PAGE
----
Equal pay for men and women or for work of equal value is one of the fundamental rights and principles of the EU, but on average women are still paid 14% less per hour than men, with pay differences present in all sectors and widening with age. Although welcomed as a much-needed step to close the gender pay gap, the Commission’s proposal on pay transparency is receiving a mixed response, an EESC hearing found.
On 5 May, the European Economic and Social Committee (EESC) held a hearing on the Commission’s recently proposed Directive on pay transparency, aimed at ensuring that women and men are equally paid for equal work of work of equal value in the EU.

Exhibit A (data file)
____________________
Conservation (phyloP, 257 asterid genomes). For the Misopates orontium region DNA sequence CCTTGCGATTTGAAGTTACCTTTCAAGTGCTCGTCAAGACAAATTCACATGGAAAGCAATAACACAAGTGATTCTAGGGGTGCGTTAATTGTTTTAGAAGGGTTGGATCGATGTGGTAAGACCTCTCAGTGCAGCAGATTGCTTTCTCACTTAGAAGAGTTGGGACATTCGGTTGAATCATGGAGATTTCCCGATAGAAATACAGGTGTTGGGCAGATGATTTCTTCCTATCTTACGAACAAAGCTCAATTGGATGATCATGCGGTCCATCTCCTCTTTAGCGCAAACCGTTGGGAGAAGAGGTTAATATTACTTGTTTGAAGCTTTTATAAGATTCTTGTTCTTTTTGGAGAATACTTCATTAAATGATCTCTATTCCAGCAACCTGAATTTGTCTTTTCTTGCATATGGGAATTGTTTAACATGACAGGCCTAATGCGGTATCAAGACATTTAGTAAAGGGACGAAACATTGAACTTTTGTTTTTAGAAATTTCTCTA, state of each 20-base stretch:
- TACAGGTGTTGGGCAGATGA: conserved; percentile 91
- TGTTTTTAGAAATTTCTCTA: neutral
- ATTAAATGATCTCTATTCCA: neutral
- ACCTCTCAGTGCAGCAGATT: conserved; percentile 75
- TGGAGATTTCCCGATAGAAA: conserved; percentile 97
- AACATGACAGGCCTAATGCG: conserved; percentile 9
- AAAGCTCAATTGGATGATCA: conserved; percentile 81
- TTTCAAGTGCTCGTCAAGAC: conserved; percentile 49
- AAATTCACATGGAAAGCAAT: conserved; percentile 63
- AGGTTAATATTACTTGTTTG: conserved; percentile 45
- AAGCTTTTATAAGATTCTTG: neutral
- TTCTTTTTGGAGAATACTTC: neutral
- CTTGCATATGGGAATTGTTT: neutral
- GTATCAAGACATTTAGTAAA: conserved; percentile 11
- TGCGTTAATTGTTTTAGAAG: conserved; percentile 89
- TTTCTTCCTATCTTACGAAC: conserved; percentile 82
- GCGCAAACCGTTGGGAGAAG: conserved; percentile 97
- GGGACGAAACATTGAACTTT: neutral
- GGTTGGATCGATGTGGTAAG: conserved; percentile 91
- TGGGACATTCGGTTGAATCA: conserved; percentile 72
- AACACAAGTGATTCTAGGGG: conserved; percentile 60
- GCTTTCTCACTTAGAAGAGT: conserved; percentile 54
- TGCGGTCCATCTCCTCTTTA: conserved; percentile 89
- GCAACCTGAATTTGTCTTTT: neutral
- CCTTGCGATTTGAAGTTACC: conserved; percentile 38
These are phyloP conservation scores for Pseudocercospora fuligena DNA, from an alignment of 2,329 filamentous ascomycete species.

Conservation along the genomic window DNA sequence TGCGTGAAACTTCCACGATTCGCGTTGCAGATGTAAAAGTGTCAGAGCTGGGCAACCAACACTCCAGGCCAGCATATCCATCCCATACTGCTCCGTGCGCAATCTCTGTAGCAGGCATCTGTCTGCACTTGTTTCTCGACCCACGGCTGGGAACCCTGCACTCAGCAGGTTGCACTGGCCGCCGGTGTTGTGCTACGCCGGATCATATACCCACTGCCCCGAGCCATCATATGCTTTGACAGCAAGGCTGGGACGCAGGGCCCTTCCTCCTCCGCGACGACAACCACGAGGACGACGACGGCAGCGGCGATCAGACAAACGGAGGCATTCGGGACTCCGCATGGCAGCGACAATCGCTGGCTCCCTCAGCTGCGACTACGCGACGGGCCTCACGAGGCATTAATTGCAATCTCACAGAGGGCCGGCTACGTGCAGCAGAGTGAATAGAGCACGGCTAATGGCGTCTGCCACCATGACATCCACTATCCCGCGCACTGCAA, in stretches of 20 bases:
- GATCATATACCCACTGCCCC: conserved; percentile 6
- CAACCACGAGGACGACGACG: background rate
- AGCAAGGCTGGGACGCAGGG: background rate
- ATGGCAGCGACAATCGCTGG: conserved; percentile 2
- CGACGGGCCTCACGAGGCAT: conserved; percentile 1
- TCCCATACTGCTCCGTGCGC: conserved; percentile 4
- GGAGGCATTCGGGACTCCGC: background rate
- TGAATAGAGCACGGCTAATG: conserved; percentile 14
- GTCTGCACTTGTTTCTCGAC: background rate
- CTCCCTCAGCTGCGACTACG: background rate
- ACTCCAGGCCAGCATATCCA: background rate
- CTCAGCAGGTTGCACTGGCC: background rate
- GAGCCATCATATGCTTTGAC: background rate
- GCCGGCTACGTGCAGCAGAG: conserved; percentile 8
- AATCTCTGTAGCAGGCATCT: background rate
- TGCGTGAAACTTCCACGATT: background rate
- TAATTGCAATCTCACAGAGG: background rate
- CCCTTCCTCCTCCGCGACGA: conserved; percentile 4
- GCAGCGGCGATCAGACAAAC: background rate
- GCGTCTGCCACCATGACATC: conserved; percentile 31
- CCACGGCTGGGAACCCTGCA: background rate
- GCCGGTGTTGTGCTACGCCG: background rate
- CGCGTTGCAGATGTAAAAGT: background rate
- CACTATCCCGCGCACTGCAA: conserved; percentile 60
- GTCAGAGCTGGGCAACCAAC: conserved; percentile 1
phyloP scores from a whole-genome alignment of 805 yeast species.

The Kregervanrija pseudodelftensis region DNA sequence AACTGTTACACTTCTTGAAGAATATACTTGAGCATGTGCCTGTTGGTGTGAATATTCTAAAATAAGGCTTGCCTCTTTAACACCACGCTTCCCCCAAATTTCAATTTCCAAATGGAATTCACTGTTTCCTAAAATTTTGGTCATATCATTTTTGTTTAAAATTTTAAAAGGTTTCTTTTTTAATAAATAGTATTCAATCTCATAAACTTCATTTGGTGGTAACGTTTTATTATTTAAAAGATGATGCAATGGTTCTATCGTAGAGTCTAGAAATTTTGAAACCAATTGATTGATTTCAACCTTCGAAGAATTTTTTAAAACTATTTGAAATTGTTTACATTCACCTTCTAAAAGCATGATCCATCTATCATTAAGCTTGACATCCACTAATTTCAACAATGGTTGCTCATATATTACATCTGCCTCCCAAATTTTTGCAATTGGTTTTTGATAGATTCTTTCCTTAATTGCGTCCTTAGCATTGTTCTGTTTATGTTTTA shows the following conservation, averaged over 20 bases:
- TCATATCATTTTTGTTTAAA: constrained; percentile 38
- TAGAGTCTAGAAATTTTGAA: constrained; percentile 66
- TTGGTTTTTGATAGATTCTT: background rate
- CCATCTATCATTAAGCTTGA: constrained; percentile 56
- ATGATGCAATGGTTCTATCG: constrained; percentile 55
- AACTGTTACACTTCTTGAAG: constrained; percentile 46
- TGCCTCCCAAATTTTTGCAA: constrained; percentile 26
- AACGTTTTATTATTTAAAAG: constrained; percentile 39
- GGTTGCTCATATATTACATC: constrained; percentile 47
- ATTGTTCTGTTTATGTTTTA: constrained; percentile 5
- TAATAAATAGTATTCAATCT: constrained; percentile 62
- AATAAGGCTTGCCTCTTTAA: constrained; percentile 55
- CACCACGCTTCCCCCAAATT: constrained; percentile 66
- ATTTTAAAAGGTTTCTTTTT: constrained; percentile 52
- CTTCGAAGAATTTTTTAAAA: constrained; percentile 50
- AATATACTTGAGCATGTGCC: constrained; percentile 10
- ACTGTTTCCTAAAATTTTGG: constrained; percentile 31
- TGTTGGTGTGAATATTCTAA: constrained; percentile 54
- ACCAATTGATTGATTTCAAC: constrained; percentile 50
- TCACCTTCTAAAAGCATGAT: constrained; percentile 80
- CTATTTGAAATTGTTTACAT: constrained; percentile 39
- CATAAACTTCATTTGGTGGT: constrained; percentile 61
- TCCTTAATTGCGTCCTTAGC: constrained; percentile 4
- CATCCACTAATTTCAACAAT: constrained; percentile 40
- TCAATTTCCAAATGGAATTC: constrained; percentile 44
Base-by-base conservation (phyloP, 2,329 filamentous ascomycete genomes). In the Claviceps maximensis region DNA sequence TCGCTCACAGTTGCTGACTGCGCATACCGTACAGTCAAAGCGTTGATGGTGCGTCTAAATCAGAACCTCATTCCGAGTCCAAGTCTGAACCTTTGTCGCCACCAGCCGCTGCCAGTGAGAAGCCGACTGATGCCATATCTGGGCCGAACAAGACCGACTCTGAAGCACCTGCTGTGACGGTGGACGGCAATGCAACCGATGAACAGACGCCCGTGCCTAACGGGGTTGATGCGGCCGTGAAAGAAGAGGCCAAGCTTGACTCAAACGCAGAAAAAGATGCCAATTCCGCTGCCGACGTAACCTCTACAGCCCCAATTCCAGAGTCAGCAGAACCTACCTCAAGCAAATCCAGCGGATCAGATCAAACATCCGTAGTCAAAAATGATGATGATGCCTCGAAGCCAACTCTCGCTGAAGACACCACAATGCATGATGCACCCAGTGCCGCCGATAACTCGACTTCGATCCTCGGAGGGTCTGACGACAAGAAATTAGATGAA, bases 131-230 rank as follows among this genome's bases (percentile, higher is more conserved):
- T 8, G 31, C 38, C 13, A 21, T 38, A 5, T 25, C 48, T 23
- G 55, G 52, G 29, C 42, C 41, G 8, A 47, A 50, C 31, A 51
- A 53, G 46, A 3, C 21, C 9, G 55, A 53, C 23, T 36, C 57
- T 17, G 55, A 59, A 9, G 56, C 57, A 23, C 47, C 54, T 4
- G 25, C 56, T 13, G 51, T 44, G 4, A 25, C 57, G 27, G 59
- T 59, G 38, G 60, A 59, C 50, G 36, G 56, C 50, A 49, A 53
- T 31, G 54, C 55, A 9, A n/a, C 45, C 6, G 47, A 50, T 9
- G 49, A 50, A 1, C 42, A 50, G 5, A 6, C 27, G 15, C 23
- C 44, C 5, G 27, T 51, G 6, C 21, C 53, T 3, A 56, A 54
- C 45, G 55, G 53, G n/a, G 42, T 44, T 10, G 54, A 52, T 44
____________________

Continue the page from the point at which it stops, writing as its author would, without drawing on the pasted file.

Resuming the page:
Equal pay remains far from being achieved. The EESC has called on the Commission to urgently proceed with the proposal to introduce binding measures on gender pay transparency, said the EESC’s Pekka Ristelä, opening the hearing.
The hearing on Pay transparency – the next step to end the gender pay gap brought together representatives from EU institutions, the social partners, civil society and academia. The results from the hearing will feed into the opinion that the EESC is drawing up on the Commission’s proposal for a directive on pay transparency and for which Mr Ristelä is the rapporteur.
The Commission proposal for a directive was presented by Karen Vandekerckhove, Head of Gender Equality Unit, DG JUST, European Commission.